N.J. Supreme Court: Are IMs Sent From Minor to Adults Admissible?

The Supreme Court of New Jersey is considering whether a man convicted of sexually assaulting his girlfriend’s daughter should have been allowed to introduce sexually explicit instant messages that the girl sent to other men.

In State v. J.A.C., A-102-10, argued Nov. 16, the defense claimed the IMs were relevant to the alleged victim’s credibility, since she first brought the allegation against the defendant after her mother discovered them.

The defendant, identified as J.A.C., began dating the girl’s mother, “Carol,” in December 1998 and would take care of the girl, identified as C.A., while Carol worked nights as a bartender. She and J.A.C. broke up in 2001 when J.A.C. met another woman.

In March 2003, Carol discovered sexually explicit instant messages on C.A.’s computer and questioned her about them. Carol began discussing the possibility of sending her daughter to live with her father in Indiana, an option the girl strenuously objected to.

When C.A. was asked whether anyone had ever touched her inappropriately, she said J.A.C. had done so in 2000, when she was 9 years old, and on at least one other occasion while she was at her computer. She also said he exposed himself to her twice. J.A.C. denied the allegations.

Warren County, N.J., Superior Court Judge John Pursel initially denied J.A.C.’s request to introduce the IMs, by which C.A. had been in contact with 16 men. He said they amounted to evidence of sexual conduct and thus were inadmissible under the Rape Shield Law, N.J.S.A. 2C:14-7f.

Pursel later amended his decision and allowed the defense to refer to the IMs’ existence but said the defense could refer to only seven of the 16 men.

He later admitted into evidence one IM, in which C.A. referred to masturbation, after the state said it planned to introduce evidence that she had been vaginally penetrated.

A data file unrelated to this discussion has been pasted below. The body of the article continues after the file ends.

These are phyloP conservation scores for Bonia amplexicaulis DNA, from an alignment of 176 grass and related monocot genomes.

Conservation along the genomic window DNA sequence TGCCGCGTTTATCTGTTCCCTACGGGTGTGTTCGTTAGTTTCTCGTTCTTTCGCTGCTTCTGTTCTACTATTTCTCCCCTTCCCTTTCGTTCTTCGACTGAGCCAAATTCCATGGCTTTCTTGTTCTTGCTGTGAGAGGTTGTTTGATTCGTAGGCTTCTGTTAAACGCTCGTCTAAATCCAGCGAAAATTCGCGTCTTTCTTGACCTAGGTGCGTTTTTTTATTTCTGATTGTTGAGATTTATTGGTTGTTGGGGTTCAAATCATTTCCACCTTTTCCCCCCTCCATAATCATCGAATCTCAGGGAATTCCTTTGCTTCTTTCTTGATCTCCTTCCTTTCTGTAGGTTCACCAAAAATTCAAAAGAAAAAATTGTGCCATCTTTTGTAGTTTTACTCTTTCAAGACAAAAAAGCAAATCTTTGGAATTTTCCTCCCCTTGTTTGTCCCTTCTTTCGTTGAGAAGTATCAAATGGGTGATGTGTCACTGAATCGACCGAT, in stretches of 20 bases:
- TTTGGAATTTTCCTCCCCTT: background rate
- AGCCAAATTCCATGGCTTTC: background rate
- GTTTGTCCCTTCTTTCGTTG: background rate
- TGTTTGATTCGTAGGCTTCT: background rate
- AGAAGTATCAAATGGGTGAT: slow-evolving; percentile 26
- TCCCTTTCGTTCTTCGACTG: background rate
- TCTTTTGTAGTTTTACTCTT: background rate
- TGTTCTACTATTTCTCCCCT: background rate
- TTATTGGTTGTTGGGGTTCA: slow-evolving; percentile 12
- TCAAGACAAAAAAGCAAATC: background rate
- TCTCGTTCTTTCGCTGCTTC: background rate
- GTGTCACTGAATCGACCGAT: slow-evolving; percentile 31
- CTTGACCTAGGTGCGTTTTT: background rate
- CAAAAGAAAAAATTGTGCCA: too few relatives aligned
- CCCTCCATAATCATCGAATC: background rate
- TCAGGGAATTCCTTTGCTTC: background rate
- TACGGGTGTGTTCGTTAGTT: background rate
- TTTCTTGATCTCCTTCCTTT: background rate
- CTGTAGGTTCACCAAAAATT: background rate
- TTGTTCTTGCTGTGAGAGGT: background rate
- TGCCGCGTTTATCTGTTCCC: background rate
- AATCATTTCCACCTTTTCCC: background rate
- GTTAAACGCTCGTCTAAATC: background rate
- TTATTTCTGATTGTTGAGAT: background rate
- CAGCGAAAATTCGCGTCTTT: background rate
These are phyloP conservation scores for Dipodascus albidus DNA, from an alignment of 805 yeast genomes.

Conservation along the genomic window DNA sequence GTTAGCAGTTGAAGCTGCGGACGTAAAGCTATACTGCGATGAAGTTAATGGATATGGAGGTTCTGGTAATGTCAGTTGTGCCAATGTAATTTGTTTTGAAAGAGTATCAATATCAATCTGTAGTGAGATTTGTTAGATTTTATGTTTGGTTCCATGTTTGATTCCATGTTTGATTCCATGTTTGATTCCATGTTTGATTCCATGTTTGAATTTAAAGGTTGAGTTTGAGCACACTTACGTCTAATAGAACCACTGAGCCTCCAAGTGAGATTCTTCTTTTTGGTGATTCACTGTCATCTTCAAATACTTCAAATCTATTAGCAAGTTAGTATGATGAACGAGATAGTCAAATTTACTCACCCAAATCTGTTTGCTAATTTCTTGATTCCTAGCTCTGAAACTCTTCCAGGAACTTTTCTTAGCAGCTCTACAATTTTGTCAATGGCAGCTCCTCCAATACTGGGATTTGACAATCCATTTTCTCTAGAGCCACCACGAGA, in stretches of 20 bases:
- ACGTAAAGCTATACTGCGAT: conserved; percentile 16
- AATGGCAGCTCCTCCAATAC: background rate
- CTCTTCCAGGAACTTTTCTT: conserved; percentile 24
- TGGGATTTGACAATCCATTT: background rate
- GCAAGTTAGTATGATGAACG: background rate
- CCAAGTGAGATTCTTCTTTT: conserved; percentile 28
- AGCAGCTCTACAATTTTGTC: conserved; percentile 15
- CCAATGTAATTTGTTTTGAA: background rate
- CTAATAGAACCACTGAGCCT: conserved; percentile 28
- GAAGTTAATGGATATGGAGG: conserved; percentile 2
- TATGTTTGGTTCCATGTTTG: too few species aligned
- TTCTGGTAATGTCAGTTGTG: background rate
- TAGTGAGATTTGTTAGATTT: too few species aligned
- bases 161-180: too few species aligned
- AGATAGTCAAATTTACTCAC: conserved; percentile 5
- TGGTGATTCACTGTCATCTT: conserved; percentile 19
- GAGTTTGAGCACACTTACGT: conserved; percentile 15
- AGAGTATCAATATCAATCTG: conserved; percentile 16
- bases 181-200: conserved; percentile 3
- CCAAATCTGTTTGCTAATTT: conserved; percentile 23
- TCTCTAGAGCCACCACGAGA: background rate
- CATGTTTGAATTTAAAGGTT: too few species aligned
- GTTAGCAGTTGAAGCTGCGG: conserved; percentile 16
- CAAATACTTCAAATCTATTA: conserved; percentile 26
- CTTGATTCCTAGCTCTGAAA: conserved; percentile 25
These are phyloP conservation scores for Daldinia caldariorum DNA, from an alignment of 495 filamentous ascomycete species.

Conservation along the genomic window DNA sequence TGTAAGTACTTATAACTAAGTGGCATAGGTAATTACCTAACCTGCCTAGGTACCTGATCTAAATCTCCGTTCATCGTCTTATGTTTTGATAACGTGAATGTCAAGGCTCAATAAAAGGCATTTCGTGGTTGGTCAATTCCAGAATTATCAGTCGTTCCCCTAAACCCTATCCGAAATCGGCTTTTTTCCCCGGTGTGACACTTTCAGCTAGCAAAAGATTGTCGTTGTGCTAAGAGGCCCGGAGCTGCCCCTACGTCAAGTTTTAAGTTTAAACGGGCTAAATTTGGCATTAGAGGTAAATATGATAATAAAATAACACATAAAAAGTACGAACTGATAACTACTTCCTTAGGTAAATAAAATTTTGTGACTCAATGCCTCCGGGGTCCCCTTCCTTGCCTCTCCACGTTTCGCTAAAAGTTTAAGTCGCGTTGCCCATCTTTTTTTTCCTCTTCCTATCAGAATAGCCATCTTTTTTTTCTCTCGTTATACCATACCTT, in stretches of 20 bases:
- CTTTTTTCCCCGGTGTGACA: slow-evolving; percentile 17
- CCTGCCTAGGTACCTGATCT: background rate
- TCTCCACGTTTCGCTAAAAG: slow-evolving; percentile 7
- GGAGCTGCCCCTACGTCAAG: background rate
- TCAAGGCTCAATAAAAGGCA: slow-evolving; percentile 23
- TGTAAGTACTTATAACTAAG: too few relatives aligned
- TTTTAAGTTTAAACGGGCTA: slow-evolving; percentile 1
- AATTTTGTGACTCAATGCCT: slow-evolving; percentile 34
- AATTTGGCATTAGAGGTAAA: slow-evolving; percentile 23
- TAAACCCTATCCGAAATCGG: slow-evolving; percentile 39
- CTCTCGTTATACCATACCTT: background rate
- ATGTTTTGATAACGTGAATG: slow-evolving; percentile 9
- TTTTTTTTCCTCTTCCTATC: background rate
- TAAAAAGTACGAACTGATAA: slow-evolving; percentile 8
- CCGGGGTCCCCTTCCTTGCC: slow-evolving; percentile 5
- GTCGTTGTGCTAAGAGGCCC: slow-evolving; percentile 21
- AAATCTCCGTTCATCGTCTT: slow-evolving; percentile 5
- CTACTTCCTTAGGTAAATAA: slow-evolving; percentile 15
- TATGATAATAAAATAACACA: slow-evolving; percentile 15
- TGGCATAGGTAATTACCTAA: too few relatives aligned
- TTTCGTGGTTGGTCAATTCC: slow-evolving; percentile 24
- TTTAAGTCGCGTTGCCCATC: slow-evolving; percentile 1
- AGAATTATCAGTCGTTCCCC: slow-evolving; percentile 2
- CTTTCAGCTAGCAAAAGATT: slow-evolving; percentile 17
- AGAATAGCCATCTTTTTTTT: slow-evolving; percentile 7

The jury convicted J.A.C. of multiple counts of sexual assault, and the Appellate Division upheld his conviction and 20-year sentence.

At last week’s arguments, J.A.C.’s attorney, Assistant Deputy Public Defender Michael Jones, told the Court that C.A. invented the story to get herself off the hook with her mother about the IMs.

“C.A. got caught sending IMs to adult males and invented at that time a story that inculpated my client,” Jones said, adding that Pursel abused his discretion in not allowing the introduction of the IMs to impeach credibility.

Justice Barry Albin asked what the jurors knew. Jones said the jury was told only that sexually explicit IMs were sent to several other men.

Justice Anne Patterson asked if it mattered that C.A. was 12 years old at the time.

“The jury would infer that she was in great trouble with the parent,” Jones replied.

Albin asked whether the IMs were so bad in nature that C.A. invented the story about J.A.C. “out of desperation.”

“Precisely. That’s exactly it,” Jones said. “The whole idea of confrontation in the jury system is that the jury gets to hear all the facts.”

But Albin also said the IMs could be used as a form of “character assassination.”

Jones said he understood that, but added that the IMs “develop a full picture … of who the complainant is. That’s very important.”

Patterson noted the Rape Shield Law was designed to protect victims from having certain information about them relayed to the jury. “This was the type of information the Legislature was trying to protect,” she said.

Jones disagreed. “The Rape Shield Law was designed to stop foraging for character information about the victim,” he said. “This was not unscrupulous foraging.”

Deputy Attorney General Mary McAnally said Pursel made the correct decision about the IMs.

“The content of the IMs constituted sexual conduct and are inadmissible under the Rape Shield Law,” McAnally said. “They were properly excluded.”

Albin asked whether they should have been admitted in order for J.A.C. to receive a fair trial and to satisfy the requirement that he be allowed to confront his accuser.

“The jury was not entitled to see them,” McAnally replied. “The jury heard that the victim engaged in explicit communications with 16 men and that the language was shocking.

“All of that exceeded the trial court’s order limiting the testimony to conversations with six men,” she said. “The jury certainly got the point.”

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